Inflammatory Bowel Disease PDF – Translating Basic Science into Clinical Practice
11.10 MB PDF
Inflammatory bowel disease research is changing. Progress in defining and treating these diseases is advancing in lock step with the furious pace of technological advances that continue to refine the tools of discovery. With sequencing of the entire genome completed, genetics research is providing direction for molecular and immunological in vivo and in vitro investigation, which in turn directs the development of targeted therapeutics. As translational investigation evolves, what is learned in clinical research is combined with what is learned in basic science research and is leading to a “personalized medicine” approach for managing inflammatory bowel diseases and is bringing the potential of prevention into view.
As Editors, our intention is that this book will provide insight along the entire continuum from basic science to clinical practice. The basic science chapters present findings in the context of what has already been established about the clinicopathological nature of the diseases. The clinical chapters describe the most effective applications of all available diagnostic and therapeutic approaches. This book reflects today’s trends toward globalism and is a truly international effort.We encouraged our contributors to editorialize and provide thought-provoking, progressstimulating content in their manuscripts. Now, more than ever, is the combination of all disciplines working in concert with the pharmaceutical industry key to the development of better treatments, with fewer side effects, and for predicting patient responses. As drugs become more specialized, it is vitally important to describe carefully patient populations both for study and for treatment. With ever increasing evidence that the inflammatory bowel diseases are heterogeneous disorders, drugs will likely only be effective in certain subpopulations of patients.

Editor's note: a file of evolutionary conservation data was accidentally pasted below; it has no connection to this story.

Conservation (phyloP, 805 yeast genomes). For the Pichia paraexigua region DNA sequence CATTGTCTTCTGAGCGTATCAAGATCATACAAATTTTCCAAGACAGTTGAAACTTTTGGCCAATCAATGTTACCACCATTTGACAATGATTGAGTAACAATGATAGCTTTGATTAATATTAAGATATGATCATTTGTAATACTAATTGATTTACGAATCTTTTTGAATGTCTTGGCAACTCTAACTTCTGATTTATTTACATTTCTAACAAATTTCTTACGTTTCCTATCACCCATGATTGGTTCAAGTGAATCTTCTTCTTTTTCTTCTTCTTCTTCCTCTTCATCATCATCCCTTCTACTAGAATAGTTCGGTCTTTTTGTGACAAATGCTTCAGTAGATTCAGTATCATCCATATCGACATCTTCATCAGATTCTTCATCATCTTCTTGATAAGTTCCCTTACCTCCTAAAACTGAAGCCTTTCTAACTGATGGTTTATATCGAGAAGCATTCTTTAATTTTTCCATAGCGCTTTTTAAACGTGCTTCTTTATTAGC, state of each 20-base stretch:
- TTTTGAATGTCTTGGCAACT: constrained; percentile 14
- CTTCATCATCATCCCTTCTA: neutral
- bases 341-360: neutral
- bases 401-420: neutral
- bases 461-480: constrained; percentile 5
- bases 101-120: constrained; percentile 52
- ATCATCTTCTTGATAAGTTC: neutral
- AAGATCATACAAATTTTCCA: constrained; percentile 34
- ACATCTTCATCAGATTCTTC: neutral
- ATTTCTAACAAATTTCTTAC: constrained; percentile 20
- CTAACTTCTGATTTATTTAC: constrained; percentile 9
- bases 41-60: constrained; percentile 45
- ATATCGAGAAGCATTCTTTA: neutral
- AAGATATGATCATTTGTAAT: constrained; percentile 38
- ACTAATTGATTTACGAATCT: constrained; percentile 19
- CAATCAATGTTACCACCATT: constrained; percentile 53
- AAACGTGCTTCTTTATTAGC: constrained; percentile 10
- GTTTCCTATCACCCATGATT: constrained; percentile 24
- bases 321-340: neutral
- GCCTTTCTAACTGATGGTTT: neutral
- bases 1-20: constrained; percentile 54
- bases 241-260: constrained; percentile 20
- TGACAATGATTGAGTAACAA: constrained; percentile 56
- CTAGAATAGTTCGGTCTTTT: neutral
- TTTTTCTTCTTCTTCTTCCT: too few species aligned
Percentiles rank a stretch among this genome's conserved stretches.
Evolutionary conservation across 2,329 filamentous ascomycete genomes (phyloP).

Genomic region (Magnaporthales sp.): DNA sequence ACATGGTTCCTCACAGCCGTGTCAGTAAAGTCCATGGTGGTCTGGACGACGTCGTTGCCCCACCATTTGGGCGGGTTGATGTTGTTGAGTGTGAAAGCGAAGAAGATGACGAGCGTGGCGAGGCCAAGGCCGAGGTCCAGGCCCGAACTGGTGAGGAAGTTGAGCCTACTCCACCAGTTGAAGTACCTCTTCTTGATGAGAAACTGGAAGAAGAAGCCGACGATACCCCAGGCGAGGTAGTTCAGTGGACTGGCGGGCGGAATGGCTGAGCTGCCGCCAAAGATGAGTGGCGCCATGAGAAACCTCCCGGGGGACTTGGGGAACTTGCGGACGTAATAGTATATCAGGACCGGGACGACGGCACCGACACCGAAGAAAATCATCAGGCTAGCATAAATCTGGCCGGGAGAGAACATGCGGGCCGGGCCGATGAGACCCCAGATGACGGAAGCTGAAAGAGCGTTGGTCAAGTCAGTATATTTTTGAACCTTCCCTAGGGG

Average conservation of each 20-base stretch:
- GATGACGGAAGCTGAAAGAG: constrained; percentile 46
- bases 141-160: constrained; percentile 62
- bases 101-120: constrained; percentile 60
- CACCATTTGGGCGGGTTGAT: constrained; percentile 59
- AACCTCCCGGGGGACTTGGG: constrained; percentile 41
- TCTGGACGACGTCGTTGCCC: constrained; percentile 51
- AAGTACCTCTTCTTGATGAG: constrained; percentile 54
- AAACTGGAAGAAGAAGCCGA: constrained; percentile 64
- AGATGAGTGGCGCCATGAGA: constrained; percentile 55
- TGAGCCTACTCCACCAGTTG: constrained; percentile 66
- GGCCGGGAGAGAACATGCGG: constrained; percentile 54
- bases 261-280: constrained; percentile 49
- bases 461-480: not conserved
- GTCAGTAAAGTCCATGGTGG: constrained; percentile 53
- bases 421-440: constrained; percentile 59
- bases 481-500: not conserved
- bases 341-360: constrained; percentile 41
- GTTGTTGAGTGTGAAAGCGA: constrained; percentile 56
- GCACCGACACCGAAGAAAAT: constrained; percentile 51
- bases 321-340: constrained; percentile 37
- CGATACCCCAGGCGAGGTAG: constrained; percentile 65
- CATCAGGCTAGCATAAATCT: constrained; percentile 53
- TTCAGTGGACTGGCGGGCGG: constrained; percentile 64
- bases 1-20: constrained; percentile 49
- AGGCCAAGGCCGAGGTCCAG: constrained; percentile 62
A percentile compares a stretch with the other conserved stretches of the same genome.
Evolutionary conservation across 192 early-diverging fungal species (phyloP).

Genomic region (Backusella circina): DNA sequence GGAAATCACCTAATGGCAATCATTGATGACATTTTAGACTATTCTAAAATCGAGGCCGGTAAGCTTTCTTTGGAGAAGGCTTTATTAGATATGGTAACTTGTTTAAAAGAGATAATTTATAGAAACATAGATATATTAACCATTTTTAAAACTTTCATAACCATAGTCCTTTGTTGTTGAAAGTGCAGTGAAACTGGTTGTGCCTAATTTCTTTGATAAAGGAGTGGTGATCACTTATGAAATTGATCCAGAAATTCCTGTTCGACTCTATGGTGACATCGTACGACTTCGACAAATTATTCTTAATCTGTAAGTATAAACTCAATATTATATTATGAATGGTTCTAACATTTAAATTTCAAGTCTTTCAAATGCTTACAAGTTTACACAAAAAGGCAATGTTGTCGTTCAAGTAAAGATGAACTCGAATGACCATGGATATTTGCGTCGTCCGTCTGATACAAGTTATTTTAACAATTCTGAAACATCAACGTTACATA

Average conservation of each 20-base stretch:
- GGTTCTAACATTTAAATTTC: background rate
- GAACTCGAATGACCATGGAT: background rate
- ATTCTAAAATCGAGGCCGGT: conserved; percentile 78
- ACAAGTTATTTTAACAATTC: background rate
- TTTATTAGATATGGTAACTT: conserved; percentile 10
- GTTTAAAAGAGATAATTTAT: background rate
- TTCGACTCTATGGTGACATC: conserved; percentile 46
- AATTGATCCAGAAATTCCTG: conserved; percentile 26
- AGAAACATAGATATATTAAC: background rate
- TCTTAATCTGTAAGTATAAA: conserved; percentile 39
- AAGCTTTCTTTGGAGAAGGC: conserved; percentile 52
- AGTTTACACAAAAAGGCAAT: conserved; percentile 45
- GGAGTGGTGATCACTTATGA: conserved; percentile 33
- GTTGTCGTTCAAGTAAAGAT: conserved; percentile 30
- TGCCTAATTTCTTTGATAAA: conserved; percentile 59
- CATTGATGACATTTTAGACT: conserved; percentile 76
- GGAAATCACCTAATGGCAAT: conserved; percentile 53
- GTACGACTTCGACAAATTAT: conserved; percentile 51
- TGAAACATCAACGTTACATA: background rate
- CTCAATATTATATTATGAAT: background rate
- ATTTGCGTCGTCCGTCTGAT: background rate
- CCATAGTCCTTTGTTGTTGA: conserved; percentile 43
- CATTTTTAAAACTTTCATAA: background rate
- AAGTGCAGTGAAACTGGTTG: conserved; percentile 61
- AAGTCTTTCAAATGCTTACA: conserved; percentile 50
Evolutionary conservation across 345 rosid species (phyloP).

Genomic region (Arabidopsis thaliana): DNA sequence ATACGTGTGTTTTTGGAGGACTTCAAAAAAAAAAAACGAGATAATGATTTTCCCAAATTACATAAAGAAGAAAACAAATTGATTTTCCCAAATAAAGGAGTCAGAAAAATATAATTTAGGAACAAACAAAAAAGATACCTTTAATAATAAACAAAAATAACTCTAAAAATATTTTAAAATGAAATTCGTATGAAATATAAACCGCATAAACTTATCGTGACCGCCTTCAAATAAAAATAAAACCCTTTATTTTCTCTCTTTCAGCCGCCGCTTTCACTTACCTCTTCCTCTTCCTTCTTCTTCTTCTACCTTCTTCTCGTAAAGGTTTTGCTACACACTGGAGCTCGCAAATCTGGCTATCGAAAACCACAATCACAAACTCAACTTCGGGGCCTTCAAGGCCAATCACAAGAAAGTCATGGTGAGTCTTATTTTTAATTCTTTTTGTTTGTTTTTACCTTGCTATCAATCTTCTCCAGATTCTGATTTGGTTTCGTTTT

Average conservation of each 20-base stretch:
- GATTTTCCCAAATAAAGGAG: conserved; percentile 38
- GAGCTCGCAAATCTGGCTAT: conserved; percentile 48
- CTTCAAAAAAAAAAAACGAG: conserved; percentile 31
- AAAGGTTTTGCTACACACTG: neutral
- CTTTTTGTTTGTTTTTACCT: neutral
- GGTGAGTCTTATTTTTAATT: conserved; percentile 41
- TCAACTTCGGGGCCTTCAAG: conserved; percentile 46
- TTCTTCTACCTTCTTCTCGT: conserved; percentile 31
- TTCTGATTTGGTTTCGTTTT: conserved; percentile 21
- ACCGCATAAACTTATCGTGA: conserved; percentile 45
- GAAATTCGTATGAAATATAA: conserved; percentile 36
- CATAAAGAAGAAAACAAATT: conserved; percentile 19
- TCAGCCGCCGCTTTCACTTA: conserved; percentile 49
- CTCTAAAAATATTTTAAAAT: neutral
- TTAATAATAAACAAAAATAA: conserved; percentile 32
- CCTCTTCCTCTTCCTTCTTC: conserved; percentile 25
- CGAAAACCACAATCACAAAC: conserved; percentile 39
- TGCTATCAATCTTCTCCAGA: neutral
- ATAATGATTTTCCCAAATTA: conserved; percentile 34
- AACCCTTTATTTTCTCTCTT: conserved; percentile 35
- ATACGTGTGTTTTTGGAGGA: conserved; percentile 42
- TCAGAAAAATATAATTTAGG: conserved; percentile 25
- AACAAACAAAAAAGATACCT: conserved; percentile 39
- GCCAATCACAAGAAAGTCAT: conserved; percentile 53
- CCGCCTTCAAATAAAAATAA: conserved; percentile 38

Above all, we hope that this book will stimulate future research to the point that achieving a diagnosis and development of a treatment plan will be directed by genetic, immunological and clinical markers of phenotypic distinctions.
We would like to express our sincere gratitude to each of the authors, our colleagues and partners, for nearly three decades of commitment to inflammatory bowel disease, and for their insightful, field-leading contributions. We would also like to acknowledge the commitment, patience and support of our publishers, Wiley-Blackwell, particularly Alison Brown, Adam Gilbert, Gill Whitley, Elisabeth Dodds and OliverWalter.
If you found this book helpful then please like, subscribe and share.